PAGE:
|Posted by propertyglo on May 1, 2013 at 3:20 PM|
Almost every large Janitorial Service, and small Mom and Pop operation are going after Medical Office Cleaning and Dental Office Cleaning. While there is a tremendous amount of money that can be earned in cleaning these type of accounts, it is important to understand how to properly and professionally clean Medical Offices. If you are looking for a service to clean your medical office, or if you are wanting to know how to clean your medical office yourself, it is imperitive to know a few things about the science of cleaning Medical Offices. You should also have the correct chemicals, PPE (Personal Protection Equipment) before you get started.
First, talk to you healthcare provider about the series hepatitis B Vaccines, and any other vaccines you may need. Explain to them that you will be cleaning Medical Office Clinics where bloodbourne and airbourne pathogens may be present. You may also want to get the flu shots. I will leave the rest for you to discuss with your doctor, as this is really out of my field of expertise.
Before you pick up the Lysol, and bleach, lets talk about the proper type of chemicals that you should use. You should chemicals that are hospital grade only. You should also understand that you need chemicals that will disinfect and elliminate bloodbourne as well as airbourne pathogens. Your local Janitorial Supplier should have these products. I personally use a germicidal, terbucidal, disenfectant from Spartan Chemical Company, but there are many great products out there. Read the label, as you will find various pathogens that the product will kill. The one I use KILLS HIV-1, HIV-2, HBV, AND HCV ON PRE-CLEANED ENVIRONMENTAL SURFACES/OBJECTS PREVIOUSLY SOILED WITH BLOOD/BODY FLUIDS. It is also known as a Bactericidal, Fungicidal, Virucidal disinfectant. This means that if used properly, it cleans and kills germs associated with all sorts of pathogens. It is also very important that you dillute the product as recommended on the MSD Sheet/label. You should also let the product have the recommended contact time. For the Spartan Chemical that I use, it has a 10 minute contact time.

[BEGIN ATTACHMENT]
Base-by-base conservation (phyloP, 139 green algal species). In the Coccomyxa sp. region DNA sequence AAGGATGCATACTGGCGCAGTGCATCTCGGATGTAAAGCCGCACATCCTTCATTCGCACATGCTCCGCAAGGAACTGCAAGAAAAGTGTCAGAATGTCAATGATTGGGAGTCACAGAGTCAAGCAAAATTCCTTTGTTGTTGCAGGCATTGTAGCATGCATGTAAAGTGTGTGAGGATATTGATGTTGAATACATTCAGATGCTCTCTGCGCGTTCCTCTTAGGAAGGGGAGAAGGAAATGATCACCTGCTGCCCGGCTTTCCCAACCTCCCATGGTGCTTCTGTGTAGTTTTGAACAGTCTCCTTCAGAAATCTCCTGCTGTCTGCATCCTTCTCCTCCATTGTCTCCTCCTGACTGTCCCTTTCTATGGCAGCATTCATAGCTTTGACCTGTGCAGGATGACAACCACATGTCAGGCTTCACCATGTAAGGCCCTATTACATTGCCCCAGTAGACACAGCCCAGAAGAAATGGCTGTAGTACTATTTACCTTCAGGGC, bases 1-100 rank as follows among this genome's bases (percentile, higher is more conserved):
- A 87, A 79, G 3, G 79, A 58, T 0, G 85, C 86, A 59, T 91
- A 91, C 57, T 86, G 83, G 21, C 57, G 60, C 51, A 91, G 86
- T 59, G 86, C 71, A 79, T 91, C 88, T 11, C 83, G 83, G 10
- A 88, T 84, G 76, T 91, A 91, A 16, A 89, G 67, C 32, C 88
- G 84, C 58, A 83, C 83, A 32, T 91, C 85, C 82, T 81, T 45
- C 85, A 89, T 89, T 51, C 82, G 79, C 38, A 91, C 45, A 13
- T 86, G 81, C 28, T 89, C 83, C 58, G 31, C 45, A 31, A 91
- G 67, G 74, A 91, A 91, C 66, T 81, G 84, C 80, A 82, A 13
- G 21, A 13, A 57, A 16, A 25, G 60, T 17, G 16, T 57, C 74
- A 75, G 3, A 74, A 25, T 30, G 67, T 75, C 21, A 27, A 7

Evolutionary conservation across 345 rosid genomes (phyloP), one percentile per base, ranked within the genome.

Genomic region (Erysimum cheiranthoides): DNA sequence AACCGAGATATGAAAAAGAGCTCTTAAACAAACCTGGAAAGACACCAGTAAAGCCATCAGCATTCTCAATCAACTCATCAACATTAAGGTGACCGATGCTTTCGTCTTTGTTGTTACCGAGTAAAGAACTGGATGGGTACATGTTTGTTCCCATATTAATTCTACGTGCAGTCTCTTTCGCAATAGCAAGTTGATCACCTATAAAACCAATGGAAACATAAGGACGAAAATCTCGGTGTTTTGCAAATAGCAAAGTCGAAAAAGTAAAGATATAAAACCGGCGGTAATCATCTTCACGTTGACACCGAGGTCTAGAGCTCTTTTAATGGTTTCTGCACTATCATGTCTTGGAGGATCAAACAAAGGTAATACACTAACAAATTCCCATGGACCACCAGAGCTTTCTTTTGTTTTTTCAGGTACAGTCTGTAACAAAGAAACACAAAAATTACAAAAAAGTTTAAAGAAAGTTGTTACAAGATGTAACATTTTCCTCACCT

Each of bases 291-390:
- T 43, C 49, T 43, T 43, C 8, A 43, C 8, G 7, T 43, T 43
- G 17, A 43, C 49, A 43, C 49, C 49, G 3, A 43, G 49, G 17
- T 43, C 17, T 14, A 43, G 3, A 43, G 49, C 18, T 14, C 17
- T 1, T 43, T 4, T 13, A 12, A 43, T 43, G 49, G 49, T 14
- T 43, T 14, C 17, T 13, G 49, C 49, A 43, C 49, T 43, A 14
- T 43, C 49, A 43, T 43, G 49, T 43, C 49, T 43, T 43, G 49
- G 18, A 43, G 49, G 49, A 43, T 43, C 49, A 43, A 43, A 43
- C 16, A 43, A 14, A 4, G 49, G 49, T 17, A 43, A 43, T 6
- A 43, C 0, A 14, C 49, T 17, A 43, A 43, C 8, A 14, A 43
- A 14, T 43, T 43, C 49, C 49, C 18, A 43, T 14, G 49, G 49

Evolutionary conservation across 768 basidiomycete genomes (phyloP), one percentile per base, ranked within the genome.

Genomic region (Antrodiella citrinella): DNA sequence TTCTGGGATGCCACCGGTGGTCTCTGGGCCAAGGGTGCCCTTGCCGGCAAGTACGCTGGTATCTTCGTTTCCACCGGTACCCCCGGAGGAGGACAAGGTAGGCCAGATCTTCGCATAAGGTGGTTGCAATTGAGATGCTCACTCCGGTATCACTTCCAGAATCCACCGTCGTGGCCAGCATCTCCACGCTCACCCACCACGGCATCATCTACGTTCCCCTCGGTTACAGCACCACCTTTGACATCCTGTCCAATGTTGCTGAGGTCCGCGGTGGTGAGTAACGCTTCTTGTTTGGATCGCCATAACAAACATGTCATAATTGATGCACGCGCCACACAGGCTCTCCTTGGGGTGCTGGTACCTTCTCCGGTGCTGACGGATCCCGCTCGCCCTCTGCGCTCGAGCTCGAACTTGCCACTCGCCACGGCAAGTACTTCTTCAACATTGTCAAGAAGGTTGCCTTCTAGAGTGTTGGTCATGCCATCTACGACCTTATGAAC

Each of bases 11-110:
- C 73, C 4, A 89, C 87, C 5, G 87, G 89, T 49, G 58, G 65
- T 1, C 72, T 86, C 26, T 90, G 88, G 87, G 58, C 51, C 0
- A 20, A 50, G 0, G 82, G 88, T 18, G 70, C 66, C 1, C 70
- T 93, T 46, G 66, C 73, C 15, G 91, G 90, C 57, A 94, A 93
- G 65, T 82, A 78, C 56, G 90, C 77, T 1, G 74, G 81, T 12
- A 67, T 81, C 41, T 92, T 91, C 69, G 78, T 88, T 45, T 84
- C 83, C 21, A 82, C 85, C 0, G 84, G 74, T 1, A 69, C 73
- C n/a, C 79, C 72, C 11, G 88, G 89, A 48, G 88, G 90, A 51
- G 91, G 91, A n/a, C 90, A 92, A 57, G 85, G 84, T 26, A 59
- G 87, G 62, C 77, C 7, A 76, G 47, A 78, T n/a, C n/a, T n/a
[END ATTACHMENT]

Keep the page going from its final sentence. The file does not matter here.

Now after you gather the rest of your cleaning supplies, it is time to go to work. I usually focus on the exam rooms first. Always remember that you will clean from top to bottom. First, put on your gloves and any other PPE that may be necessary. Dust high surfaces removing any cobwebbs, etc., and replace the can liners. Next, you should spray down all surface areas, including the exam bed with your disinfectant cleaner. Then after the contact time has expired (for me 10 minutes) you are ready to wipe down the surface. Using a clean microfiber rag, wipe down the countertops, chairs, stools, benches, containers, and other other items. Then wipe down and clean your sink. Finally, you should wipe down the exam bed. Always, wipe down the bed last, as you dont want to take a chance on contaminating (cross contamination) other surfaces with any pathogens that may be present on the exam bed. When wiping down the exam bed, you should wipe down any drawers, handles, front, sides, etc first and then wipe down the surface of the bed. After everthing is cleaned, replace the wax exam paper. Your rag should now be placed in a bag and not used in any other room as you could cross contaminate and spread germs from one room to the another. Remove your gloves and wear clean gloves for every exam room you clean.
When mopping the floors in the exam room, it is imperative that you do not spread pathogens from the exam room into the hallway, or another exam room, or office. It is best use a flat mop no dipping system. You can get one through http://www.creativeidea.net/ but there are others. While leaving your other items in the hallway, use a clean flat mop mopping the entire exam room. When you are finished, remove the flat mop and place in a plastic bag with your other contaminated linens. Do not use the same flat mop in another exam room or office as you could possible make other people and employees sick by cross contaminating the area.
The rest of the offices where bloodbourne pathogens may not be present can be cleaned with normal cleaning procedures. While this is not inclusive, I would like the input from some of you detailing your ideas as to the best way to clean a medical office exam area.